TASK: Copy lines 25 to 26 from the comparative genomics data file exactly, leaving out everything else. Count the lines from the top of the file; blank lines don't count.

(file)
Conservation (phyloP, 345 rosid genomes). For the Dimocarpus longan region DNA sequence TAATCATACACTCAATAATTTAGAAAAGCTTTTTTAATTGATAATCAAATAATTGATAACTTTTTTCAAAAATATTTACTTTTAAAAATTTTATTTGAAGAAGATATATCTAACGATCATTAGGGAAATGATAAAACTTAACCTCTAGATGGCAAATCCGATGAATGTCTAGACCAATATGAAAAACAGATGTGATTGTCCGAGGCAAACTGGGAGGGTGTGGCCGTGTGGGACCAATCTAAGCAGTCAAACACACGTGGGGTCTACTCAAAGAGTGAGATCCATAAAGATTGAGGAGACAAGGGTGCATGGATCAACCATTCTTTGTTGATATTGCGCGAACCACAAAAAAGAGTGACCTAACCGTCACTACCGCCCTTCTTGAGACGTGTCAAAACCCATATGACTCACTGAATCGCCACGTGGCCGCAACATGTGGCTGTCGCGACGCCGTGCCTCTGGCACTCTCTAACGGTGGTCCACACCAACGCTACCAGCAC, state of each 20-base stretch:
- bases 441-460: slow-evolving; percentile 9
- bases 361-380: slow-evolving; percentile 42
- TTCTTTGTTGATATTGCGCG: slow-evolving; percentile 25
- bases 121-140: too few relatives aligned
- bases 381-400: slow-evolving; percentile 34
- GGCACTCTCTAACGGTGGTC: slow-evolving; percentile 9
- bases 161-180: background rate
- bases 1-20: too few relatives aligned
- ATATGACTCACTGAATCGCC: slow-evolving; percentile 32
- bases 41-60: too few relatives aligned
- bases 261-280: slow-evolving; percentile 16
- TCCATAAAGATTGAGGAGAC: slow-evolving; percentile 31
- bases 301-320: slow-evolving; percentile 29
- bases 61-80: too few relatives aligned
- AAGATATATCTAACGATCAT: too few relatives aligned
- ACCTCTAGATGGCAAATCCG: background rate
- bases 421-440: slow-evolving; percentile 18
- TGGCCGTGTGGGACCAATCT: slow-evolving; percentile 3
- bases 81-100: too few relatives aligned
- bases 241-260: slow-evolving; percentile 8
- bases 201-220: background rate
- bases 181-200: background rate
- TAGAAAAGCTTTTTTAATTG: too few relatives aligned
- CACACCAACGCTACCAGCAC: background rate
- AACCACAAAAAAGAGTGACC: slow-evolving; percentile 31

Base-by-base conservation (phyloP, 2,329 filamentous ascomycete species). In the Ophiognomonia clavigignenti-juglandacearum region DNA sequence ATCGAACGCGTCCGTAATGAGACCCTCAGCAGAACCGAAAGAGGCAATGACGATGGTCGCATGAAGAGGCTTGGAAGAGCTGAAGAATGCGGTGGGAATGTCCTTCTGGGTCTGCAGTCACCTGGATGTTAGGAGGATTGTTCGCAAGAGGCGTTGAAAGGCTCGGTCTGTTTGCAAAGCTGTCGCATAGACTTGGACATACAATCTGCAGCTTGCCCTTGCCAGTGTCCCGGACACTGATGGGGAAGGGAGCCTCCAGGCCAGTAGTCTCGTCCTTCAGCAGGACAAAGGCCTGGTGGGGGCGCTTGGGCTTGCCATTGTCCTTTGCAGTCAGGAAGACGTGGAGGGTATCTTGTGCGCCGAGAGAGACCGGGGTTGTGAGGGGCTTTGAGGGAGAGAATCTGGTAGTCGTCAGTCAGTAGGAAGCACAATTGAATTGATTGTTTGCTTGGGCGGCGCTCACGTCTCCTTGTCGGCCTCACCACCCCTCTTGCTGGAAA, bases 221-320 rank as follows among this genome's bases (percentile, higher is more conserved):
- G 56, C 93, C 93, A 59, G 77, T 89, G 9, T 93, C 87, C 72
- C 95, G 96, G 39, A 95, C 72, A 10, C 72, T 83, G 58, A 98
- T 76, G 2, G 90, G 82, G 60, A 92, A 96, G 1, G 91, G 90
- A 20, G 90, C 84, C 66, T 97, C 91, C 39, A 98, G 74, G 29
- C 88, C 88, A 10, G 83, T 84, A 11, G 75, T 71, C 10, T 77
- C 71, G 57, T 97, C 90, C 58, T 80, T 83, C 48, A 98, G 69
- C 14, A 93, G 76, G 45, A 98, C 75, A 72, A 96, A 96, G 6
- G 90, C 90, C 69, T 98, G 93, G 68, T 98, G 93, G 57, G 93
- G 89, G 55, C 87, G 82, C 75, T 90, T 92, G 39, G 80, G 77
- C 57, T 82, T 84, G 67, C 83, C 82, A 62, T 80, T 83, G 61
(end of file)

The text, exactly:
- CACACCAACGCTACCAGCAC: background rate
- AACCACAAAAAAGAGTGACC: slow-evolving; percentile 31